Women in the industry reflect on gender issues following a controversial and widely circulated memo from a Google employee questioning women’s capacity for success in tech.
Silicon Valley is no stranger to controversies around gender and diversity. A detailed blog post published earlier this year by a former Uber employee about the company’s culture of dismissing sexual harassment charges and protecting “high-value” male employees opened the floodgates for women in the industry to share stories of gender-based discrimination and harassment by high-profile male company leaders, investors and mentors.
When Google programmer James Damore last week circulated a memo suggesting that biological differences between men and women are responsible for the company’s gender equity issues, the industry circled back on the gender conversation it’s been having in fits and starts all year. Google’s decision to fire Damore for “advancing harmful gender stereotypes in our workplace” added a new layer to the conversation about the role of the industry in shaping workplace culture.
Women in legal technology operate at the nexus of two heavily male-dominated fields: law and technology. But the upper tiers of both industries continue to favor men at astonishingly high rates. Women make up only 18 percent of all law firm equity partners, 11 percent of all Silicon Valley executives and only 7 percent of all venture capital firm partners. The numbers dwindle further for women of color. These equity gaps put women in the legal tech industry in a unique in-between space, something that can be both a challenge and an opportunity for creating new cultures around gender in the workplace.
Nicole Shanahan, founder and CEO of patent data analysis software company ClearAccessIP and a fellow at Stanford CodeX, has found this intersection difficult, and likens it to similar intersections in the financial technology community.
“The culture of the legal tech community, in my opinion, is most closely aligned with the financial tech community—a culture dominated by white males both on the vendor and consumer sides—and a cultural legacy that has been defined by white men in suits,” she said.
That cultural legacy leaves Shanahan in a fairly lonely position. At all of the corporate dinners with legal technology companies she’s attended through Stanford’s CodeX affiliation, not once has she encountered another female technologist. And while male leaders in the legal tech sphere can look at up-and-coming male entrepreneurs and see glimpses of themselves, Shanahan finds that she reads comparatively like “a confusing outlier.”
Sometimes, she noted, this can look more pernicious than just a basic lack of commonality. “As a woman lawyer, CEO of an AI legal tech company and person of color (I am half Chinese and look Polynesian), I’ve seen a lot that I would have preferred to have avoided,” Shanahan said.
“For me, it often feels like there is a silent phantom killer of diversity that floats around the ether—the frequent experience of not being treated with respect, spoken over, de-prioritized, infantilized, misinterpreted and even yelled at for being ‘too aggressive’—these experiences seep into the psyche of female legal tech professionals like a silent cancer. It is there, pervasive and, if you are woman, you know all too well how it feels,” she added.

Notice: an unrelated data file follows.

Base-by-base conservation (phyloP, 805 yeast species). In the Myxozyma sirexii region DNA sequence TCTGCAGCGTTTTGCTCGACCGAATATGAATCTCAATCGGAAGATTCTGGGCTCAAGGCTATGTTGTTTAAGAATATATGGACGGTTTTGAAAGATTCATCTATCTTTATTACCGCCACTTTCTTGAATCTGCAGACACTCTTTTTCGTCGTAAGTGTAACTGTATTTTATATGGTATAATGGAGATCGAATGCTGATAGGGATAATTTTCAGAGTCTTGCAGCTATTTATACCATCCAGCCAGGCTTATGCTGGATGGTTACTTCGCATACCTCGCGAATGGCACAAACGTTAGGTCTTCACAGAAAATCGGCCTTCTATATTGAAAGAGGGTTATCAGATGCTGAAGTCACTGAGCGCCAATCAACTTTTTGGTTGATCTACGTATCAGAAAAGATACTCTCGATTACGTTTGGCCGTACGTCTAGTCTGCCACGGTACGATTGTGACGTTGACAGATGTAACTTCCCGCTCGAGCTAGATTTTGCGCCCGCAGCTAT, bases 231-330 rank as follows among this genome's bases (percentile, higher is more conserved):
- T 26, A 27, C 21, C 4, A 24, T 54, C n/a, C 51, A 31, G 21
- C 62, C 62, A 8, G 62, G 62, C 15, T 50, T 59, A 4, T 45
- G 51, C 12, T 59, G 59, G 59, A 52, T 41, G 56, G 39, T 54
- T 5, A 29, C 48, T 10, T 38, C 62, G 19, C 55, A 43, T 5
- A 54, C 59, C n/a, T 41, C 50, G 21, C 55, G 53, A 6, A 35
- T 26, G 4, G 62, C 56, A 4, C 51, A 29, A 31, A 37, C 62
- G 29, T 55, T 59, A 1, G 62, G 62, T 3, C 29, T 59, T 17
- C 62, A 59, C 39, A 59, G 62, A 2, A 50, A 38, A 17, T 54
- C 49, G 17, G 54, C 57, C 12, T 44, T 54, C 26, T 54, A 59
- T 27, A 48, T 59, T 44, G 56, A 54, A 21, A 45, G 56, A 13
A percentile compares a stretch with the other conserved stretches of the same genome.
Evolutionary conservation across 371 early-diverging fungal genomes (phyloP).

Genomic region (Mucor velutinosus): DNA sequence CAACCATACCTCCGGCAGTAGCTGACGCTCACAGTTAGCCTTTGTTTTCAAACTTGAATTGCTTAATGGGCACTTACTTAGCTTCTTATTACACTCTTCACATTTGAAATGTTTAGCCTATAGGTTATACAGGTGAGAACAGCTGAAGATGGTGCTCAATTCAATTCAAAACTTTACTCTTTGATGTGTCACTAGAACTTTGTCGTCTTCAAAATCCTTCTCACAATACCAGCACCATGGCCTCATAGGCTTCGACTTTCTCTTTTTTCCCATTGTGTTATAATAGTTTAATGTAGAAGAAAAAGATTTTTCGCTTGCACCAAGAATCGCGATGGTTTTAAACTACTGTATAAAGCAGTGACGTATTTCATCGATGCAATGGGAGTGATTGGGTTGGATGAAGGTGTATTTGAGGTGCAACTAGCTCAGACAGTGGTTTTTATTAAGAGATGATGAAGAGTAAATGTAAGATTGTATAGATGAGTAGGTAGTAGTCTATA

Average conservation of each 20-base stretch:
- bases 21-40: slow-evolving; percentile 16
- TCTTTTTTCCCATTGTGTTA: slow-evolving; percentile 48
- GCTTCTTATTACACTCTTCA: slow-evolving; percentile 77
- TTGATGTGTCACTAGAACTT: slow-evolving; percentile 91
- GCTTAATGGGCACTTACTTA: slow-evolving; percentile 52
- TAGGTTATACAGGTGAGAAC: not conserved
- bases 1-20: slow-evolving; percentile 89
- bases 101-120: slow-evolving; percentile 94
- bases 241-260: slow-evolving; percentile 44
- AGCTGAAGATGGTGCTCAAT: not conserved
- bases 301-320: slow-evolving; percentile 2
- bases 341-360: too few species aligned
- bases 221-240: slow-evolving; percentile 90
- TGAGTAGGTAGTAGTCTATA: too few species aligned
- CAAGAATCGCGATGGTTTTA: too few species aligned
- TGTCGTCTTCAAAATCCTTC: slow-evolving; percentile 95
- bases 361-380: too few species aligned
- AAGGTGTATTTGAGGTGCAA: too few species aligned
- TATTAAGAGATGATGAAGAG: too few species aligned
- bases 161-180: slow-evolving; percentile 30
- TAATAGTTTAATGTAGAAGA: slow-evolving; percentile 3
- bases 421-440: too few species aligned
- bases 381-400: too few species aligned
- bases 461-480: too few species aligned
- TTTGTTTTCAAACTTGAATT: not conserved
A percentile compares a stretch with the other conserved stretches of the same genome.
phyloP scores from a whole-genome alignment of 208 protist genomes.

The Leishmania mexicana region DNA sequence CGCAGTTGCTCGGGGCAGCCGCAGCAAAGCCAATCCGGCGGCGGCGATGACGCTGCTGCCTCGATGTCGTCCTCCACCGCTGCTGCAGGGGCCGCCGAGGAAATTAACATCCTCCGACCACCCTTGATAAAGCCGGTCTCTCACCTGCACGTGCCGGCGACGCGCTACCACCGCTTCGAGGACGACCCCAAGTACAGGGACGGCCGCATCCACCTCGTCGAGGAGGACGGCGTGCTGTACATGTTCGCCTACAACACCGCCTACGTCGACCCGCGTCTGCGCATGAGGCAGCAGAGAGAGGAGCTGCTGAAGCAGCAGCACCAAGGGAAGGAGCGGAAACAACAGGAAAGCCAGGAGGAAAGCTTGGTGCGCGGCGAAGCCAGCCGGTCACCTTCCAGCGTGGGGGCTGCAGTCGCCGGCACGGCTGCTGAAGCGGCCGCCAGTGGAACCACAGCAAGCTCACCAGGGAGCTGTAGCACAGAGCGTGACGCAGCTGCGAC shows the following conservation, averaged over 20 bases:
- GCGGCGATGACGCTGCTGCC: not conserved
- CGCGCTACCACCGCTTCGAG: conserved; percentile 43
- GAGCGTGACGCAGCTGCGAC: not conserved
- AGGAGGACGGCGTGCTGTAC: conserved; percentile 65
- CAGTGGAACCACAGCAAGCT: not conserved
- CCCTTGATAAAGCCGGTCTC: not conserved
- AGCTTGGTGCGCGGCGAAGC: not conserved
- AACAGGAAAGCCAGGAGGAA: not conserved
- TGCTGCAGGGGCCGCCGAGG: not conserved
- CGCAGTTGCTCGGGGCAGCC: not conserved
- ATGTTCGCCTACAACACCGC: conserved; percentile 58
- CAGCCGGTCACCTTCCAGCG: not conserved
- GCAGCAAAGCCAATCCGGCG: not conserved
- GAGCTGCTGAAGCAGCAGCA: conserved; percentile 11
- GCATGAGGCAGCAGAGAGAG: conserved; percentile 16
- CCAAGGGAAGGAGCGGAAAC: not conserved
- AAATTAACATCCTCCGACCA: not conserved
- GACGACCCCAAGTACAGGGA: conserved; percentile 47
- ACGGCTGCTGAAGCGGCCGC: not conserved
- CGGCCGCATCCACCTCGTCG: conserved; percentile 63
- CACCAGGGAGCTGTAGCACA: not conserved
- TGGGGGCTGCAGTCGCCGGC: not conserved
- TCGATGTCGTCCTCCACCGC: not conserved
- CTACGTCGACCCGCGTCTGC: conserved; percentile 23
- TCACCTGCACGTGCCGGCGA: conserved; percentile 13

Alma Asay, founder of litigation software Allegory Law, saw these gender-based tendencies among investors impinge on her ability to put together initial fundraising for her company. “I’d be in there pitching, and they’d ask me about my dating life,” Asay said of her experiences courting venture capital funding. “You’re already walking in at a disadvantage.”
“For a female legal tech founder, it feels like a crowded, loud and derisive environment that lacks trust of new entrants. For a white male founder, it feels like an exciting new frontier full of possibilities and addressable challenges,” Shanahan remarked.
Culture in Crisis
While some may think of the Google employee as an exception in a culture priding itself on diversity and inclusivity, Shanahan finds that the racial and gender homogeneity of the legal, technology and legal technology spaces lends itself to the views expressed in the Google memo.
“Combining a professional service that is already mostly white male, with software, which is also mostly white male, guarantees an environment that contains characters with beliefs similar to those expressed by the young Googler in his memo. People tend to believe what they see, and if diversity is absent from view, people come up with their own theories as to why that is. Biology or ‘nature’ is an easy scapegoat for someone without personal context, much easier to digest than systemic injustice,” she said.
Certainly not all women in legal technology have uniform experiences. Anna McGrane, chief operating officer at PacerPro, really hasn’t felt these frustrations throughout her work. “I kind of hear things, but I mostly just spend most of my time with our clients and our team,” McGrane said.
The deference to tradition that Shanahan points out is something that McGrane sees cutting across many problems within the legal technology industry beyond the lack of other women in the field.
“In legal tech, I guess I don’t see that as much between men and women, but I do see it as to lawyer and nonlawyer,” she said, pointing to the ways in which attorneys in the space tend to neglect or devalue the content knowledge of legal support staff. “It’s that kind of binary thinking that I see in both communities,” McGrane said of the legal and technology spheres.